Turquoise Iran Investment -Jan2010.pdf - Google Docs

Turquoise Iran Investment -Jan2010.pdf - Google Docs

Abraaj Capital, Palestine Investment Fund Launch $50 Million Private Equity Fund for Palestine SMEs

The Palestine Investment Fund (PIF), a publicly owned investment fund which aims to strengthen the Palestinian economy through key strategic investments, and private equity group Abraaj Capital announce the first closing of a US$50 million private equity fund dedicated to Palestine.

The private equity fund will focus on investing in small- and medium-sized enterprises (SMEs) in Palestine across a range of sectors and stages of maturity. Abraaj is the largest private equity group in the Middle East and North Africa, with offices in six countries.

With a first closing at US$15 million, the private equity fund is the first of its kind dedicated to the Palestinian economy. The initial commitments from the sponsors – PIF and Abraaj – will be supplemented by funds raised from investors in further closings planned later this year.

Koreans eye billions in Gulf deals

South Korea’s biggest industrial contractors have set their sights on billions of dollars worth of oil and gas business in the Gulf this year, their executives say.

Key contracts up for grabs include a natural gas project and chemical plant in Abu Dhabi and new refineries in Saudi Arabia.

Contractors have been drawn to a flood of energy investment in the region as opportunities in East Asia and other areas decline, said HP Kong, the executive vice president and head of marketing at Samsung Engineering.

Dubai reshuffle signals light at end of tunnel

The shake-up at the top of Dubai Inc announced last week may at first glance look like the work of a bureaucratic paper shuffler, but in fact it holds the key to the future economic strategy of the emirate.

It is a sign that, while there is still much to do in resolving individual corporate problems within Dubai’s debt-buffeted structure, there is light at the end of the tunnel that the emirate entered with the decision last November to restructure Dubai World.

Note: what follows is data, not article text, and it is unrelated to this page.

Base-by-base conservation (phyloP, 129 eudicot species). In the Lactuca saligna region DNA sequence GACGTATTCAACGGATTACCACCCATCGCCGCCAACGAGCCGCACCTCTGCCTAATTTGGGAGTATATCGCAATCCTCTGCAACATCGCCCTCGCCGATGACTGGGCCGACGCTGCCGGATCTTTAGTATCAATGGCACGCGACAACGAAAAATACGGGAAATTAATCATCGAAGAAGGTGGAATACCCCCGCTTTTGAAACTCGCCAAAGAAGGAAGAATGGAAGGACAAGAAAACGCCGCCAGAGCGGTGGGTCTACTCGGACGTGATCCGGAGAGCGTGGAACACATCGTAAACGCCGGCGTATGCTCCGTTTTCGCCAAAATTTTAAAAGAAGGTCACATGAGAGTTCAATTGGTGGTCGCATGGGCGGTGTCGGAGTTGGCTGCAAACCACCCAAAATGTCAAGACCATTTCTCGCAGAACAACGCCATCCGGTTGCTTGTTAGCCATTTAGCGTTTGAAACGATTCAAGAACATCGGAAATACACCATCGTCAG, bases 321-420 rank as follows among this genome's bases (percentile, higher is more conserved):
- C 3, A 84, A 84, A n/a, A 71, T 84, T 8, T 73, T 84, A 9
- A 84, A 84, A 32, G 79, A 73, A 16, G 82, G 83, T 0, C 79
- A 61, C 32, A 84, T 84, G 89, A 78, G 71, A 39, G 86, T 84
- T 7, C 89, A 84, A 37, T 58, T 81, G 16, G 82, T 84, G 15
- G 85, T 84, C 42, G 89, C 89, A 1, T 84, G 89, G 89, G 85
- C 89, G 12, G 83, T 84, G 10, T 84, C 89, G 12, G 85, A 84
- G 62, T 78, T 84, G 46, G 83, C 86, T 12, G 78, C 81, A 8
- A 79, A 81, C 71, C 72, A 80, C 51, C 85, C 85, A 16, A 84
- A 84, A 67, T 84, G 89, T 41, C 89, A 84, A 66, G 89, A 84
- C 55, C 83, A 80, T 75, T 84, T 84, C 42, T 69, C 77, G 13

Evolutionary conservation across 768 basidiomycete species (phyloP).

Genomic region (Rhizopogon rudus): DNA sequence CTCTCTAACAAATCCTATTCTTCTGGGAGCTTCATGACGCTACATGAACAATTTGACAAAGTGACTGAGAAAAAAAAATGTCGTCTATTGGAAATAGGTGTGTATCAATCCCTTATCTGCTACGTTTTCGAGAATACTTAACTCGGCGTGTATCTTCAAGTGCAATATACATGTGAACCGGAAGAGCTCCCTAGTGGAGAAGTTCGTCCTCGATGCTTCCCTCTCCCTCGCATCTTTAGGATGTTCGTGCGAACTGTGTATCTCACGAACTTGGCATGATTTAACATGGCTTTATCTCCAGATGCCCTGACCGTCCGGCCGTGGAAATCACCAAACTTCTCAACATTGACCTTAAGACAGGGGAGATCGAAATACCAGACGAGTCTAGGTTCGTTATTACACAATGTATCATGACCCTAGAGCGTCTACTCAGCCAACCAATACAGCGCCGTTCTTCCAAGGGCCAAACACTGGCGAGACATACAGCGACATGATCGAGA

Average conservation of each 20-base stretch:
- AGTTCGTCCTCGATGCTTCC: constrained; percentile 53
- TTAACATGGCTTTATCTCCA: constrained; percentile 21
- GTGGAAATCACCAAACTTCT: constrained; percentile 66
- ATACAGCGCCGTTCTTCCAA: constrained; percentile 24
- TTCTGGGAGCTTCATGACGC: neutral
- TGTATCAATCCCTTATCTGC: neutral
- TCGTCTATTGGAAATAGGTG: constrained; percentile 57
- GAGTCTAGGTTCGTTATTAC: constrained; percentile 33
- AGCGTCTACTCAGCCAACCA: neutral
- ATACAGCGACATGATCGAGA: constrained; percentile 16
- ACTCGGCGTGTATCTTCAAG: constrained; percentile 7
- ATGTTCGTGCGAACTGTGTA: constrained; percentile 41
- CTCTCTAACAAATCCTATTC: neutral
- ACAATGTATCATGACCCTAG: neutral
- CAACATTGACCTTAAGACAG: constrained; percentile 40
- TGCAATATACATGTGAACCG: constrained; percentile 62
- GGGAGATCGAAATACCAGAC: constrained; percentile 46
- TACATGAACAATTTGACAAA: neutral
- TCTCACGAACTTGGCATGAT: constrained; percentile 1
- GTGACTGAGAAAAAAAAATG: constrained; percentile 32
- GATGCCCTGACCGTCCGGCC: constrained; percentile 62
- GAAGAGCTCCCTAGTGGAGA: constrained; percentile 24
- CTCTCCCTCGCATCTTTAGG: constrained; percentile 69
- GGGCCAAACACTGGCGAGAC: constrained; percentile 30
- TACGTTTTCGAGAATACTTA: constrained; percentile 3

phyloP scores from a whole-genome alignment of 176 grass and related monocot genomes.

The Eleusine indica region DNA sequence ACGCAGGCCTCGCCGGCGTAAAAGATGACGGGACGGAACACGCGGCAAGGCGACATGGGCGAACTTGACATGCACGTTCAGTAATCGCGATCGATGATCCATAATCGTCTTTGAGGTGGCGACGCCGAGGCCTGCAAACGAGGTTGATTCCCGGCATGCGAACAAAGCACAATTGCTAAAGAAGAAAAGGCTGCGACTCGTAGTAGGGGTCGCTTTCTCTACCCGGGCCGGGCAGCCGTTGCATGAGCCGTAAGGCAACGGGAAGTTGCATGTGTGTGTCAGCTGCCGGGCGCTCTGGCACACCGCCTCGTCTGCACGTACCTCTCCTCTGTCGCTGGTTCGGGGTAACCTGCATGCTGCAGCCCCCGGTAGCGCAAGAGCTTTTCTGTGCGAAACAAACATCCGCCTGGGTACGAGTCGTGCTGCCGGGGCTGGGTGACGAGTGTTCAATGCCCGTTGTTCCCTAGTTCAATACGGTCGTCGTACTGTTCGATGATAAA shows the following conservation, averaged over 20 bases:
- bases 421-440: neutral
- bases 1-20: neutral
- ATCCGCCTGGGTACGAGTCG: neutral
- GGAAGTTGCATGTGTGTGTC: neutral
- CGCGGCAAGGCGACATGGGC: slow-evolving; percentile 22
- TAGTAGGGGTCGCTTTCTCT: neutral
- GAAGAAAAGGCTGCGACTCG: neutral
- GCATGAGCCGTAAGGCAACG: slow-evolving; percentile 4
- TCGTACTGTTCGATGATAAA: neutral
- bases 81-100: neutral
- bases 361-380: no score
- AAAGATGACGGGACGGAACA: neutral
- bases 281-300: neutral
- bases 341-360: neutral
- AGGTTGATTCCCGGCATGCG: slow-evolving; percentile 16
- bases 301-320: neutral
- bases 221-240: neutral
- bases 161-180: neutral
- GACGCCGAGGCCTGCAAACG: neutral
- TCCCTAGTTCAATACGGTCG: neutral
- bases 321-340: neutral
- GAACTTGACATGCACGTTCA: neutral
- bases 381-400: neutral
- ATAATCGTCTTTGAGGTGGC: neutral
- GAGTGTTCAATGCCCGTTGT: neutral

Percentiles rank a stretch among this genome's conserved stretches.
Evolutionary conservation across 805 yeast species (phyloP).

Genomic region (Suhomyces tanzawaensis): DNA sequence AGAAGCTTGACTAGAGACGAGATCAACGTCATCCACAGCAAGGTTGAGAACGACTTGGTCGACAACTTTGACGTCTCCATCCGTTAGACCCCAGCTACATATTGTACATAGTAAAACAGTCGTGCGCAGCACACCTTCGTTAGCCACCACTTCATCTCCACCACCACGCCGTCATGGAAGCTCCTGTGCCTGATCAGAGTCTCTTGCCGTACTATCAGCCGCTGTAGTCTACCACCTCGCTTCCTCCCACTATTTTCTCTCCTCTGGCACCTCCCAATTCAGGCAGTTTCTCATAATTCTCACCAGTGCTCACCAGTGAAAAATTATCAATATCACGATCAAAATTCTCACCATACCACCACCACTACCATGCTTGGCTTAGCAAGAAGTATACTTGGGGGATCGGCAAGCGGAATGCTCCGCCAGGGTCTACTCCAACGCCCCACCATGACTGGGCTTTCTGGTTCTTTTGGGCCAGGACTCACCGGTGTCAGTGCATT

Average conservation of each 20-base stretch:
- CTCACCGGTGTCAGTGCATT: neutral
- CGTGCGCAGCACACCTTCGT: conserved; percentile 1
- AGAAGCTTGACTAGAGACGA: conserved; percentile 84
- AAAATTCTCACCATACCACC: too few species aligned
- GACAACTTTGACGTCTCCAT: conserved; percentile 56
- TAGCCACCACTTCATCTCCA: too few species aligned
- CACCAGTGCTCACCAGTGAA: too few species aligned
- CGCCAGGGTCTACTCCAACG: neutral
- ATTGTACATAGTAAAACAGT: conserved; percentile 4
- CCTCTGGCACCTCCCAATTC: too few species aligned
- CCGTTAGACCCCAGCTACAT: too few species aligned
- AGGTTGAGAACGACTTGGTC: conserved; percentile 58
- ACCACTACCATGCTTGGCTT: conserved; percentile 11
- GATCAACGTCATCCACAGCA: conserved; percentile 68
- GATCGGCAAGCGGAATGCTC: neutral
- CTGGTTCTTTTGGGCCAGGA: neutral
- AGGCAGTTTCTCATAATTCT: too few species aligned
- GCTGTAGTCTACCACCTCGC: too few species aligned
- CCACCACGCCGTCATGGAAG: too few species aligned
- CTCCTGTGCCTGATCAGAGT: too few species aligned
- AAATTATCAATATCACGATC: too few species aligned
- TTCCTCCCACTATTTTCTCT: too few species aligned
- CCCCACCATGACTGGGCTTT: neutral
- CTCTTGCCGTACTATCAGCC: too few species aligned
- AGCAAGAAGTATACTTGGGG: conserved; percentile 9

The creation of five top-level committees to oversee government strategy – in the fields of economy; security and justice; social and community areas; infrastructure and environment; and health and safety – is a key indicator that Dubai Inc has drawn a line under the financial crisis, and is beginning to plan how the emirate will emerge from the other end.

Big gains from growth of small business

Humble factories, small trading companies and workshops are vital cogs in most economies, and particularly developing countries. Yet in the Gulf they have often been overshadowed by sprawling state and family-owned conglomerates.

Rather than small and medium-sized enterprises, many Gulf governments have often focused their ample financial resources on supporting state-owned “national champions” to diversify their economies.

The emphasis may be about to change, as governments realise that a more vibrant SME community could be instrumental in weaning locals away from state jobs, diversifying economic output and creating work for young populations – strategic aims for all the Gulf countries.

Jadwa funds fly high after turbulence

Asset managers live and die by their funds’ performances but, after last year’s turbulent financial markets, some local players can still hold their head high when they meet their investors.

There are myriad funds that invest in the Middle East. Some focus on sectors such as petrochemicals or banking, others on larger markets such as the United Arab Emirates and Saudi Arabia. However, most funds concentrate either on the Middle East and north Africa region (Mena), or the narrower Gulf Co-operation Council country markets.

According to figures compiled for the Financial Times by Lipper, the mutual fund data provider, the best-performing non-sector-specific Gulf-focused fund last year was Jadwa Investment’s Jadwa GCC Equity, which returned 29.6 per cent, compared with the 9.2 per cent average of 47 funds registered by Lipper. The MSCI GCC Index rose 15.9 per cent last year.

Comment: Turkey is a tempting target